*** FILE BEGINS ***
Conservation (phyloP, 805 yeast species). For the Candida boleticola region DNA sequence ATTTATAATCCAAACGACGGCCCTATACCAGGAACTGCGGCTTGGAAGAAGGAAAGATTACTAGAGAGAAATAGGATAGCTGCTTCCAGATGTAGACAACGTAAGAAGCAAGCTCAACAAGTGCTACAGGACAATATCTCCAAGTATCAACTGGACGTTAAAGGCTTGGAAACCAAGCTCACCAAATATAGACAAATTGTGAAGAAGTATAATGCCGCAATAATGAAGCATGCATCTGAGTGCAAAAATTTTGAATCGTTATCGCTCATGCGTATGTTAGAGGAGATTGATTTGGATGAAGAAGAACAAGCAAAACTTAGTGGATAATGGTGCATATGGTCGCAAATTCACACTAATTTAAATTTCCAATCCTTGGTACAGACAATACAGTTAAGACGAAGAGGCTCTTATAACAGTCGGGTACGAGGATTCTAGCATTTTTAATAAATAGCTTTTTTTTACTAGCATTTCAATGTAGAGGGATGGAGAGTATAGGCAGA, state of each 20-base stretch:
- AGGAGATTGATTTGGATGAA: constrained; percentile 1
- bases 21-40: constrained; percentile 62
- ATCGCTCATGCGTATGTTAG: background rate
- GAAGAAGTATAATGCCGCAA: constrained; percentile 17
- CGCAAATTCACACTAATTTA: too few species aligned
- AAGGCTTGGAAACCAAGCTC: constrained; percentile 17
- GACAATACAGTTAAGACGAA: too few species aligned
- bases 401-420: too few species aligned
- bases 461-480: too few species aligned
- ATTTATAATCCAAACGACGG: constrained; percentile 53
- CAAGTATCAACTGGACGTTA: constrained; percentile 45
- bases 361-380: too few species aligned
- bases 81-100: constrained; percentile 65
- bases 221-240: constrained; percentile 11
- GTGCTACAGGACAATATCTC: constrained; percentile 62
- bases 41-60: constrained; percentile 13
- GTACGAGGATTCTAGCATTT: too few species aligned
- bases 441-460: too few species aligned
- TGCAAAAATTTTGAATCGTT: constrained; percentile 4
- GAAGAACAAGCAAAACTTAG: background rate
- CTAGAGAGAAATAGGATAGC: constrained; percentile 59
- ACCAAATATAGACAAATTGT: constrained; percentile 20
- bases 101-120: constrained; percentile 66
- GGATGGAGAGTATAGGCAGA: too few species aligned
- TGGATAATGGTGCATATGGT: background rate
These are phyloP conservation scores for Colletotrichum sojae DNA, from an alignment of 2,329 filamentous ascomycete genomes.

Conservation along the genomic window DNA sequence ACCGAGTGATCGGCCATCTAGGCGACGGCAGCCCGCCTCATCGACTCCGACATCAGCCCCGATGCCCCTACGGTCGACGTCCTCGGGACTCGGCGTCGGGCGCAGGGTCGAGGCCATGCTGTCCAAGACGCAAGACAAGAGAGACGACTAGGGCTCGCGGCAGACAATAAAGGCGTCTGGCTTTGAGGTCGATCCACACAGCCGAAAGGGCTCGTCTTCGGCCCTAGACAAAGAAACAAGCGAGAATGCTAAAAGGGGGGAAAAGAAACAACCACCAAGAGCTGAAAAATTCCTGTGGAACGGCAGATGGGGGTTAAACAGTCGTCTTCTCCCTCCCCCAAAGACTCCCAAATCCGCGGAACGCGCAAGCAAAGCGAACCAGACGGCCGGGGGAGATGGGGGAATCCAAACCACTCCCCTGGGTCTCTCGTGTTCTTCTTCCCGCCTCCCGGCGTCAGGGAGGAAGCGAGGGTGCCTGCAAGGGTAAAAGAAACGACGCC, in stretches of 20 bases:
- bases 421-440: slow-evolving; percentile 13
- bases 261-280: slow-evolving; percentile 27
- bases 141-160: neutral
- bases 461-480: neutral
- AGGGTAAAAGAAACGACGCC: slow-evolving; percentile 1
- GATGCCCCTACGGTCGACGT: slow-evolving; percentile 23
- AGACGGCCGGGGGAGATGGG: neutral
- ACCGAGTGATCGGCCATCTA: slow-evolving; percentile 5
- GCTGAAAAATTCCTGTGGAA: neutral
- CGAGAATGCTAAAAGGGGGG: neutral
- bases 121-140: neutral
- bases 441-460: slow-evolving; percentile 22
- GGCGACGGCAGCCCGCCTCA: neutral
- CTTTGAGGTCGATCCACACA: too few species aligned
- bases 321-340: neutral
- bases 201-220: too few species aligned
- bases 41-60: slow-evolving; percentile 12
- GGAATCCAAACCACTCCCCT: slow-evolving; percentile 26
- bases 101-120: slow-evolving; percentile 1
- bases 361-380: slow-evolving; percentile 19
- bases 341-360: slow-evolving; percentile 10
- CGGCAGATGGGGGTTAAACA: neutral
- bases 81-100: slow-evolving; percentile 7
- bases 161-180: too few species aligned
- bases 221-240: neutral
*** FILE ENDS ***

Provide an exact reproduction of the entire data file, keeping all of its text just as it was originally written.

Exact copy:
Conservation (phyloP, 805 yeast species). For the Candida boleticola region DNA sequence ATTTATAATCCAAACGACGGCCCTATACCAGGAACTGCGGCTTGGAAGAAGGAAAGATTACTAGAGAGAAATAGGATAGCTGCTTCCAGATGTAGACAACGTAAGAAGCAAGCTCAACAAGTGCTACAGGACAATATCTCCAAGTATCAACTGGACGTTAAAGGCTTGGAAACCAAGCTCACCAAATATAGACAAATTGTGAAGAAGTATAATGCCGCAATAATGAAGCATGCATCTGAGTGCAAAAATTTTGAATCGTTATCGCTCATGCGTATGTTAGAGGAGATTGATTTGGATGAAGAAGAACAAGCAAAACTTAGTGGATAATGGTGCATATGGTCGCAAATTCACACTAATTTAAATTTCCAATCCTTGGTACAGACAATACAGTTAAGACGAAGAGGCTCTTATAACAGTCGGGTACGAGGATTCTAGCATTTTTAATAAATAGCTTTTTTTTACTAGCATTTCAATGTAGAGGGATGGAGAGTATAGGCAGA, state of each 20-base stretch:
- AGGAGATTGATTTGGATGAA: constrained; percentile 1
- bases 21-40: constrained; percentile 62
- ATCGCTCATGCGTATGTTAG: background rate
- GAAGAAGTATAATGCCGCAA: constrained; percentile 17
- CGCAAATTCACACTAATTTA: too few species aligned
- AAGGCTTGGAAACCAAGCTC: constrained; percentile 17
- GACAATACAGTTAAGACGAA: too few species aligned
- bases 401-420: too few species aligned
- bases 461-480: too few species aligned
- ATTTATAATCCAAACGACGG: constrained; percentile 53
- CAAGTATCAACTGGACGTTA: constrained; percentile 45
- bases 361-380: too few species aligned
- bases 81-100: constrained; percentile 65
- bases 221-240: constrained; percentile 11
- GTGCTACAGGACAATATCTC: constrained; percentile 62
- bases 41-60: constrained; percentile 13
- GTACGAGGATTCTAGCATTT: too few species aligned
- bases 441-460: too few species aligned
- TGCAAAAATTTTGAATCGTT: constrained; percentile 4
- GAAGAACAAGCAAAACTTAG: background rate
- CTAGAGAGAAATAGGATAGC: constrained; percentile 59
- ACCAAATATAGACAAATTGT: constrained; percentile 20
- bases 101-120: constrained; percentile 66
- GGATGGAGAGTATAGGCAGA: too few species aligned
- TGGATAATGGTGCATATGGT: background rate
These are phyloP conservation scores for Colletotrichum sojae DNA, from an alignment of 2,329 filamentous ascomycete genomes.

Conservation along the genomic window DNA sequence ACCGAGTGATCGGCCATCTAGGCGACGGCAGCCCGCCTCATCGACTCCGACATCAGCCCCGATGCCCCTACGGTCGACGTCCTCGGGACTCGGCGTCGGGCGCAGGGTCGAGGCCATGCTGTCCAAGACGCAAGACAAGAGAGACGACTAGGGCTCGCGGCAGACAATAAAGGCGTCTGGCTTTGAGGTCGATCCACACAGCCGAAAGGGCTCGTCTTCGGCCCTAGACAAAGAAACAAGCGAGAATGCTAAAAGGGGGGAAAAGAAACAACCACCAAGAGCTGAAAAATTCCTGTGGAACGGCAGATGGGGGTTAAACAGTCGTCTTCTCCCTCCCCCAAAGACTCCCAAATCCGCGGAACGCGCAAGCAAAGCGAACCAGACGGCCGGGGGAGATGGGGGAATCCAAACCACTCCCCTGGGTCTCTCGTGTTCTTCTTCCCGCCTCCCGGCGTCAGGGAGGAAGCGAGGGTGCCTGCAAGGGTAAAAGAAACGACGCC, in stretches of 20 bases:
- bases 421-440: slow-evolving; percentile 13
- bases 261-280: slow-evolving; percentile 27
- bases 141-160: neutral
- bases 461-480: neutral
- AGGGTAAAAGAAACGACGCC: slow-evolving; percentile 1
- GATGCCCCTACGGTCGACGT: slow-evolving; percentile 23
- AGACGGCCGGGGGAGATGGG: neutral
- ACCGAGTGATCGGCCATCTA: slow-evolving; percentile 5
- GCTGAAAAATTCCTGTGGAA: neutral
- CGAGAATGCTAAAAGGGGGG: neutral
- bases 121-140: neutral
- bases 441-460: slow-evolving; percentile 22
- GGCGACGGCAGCCCGCCTCA: neutral
- CTTTGAGGTCGATCCACACA: too few species aligned
- bases 321-340: neutral
- bases 201-220: too few species aligned
- bases 41-60: slow-evolving; percentile 12
- GGAATCCAAACCACTCCCCT: slow-evolving; percentile 26
- bases 101-120: slow-evolving; percentile 1
- bases 361-380: slow-evolving; percentile 19
- bases 341-360: slow-evolving; percentile 10
- CGGCAGATGGGGGTTAAACA: neutral
- bases 81-100: slow-evolving; percentile 7
- bases 161-180: too few species aligned
- bases 221-240: neutral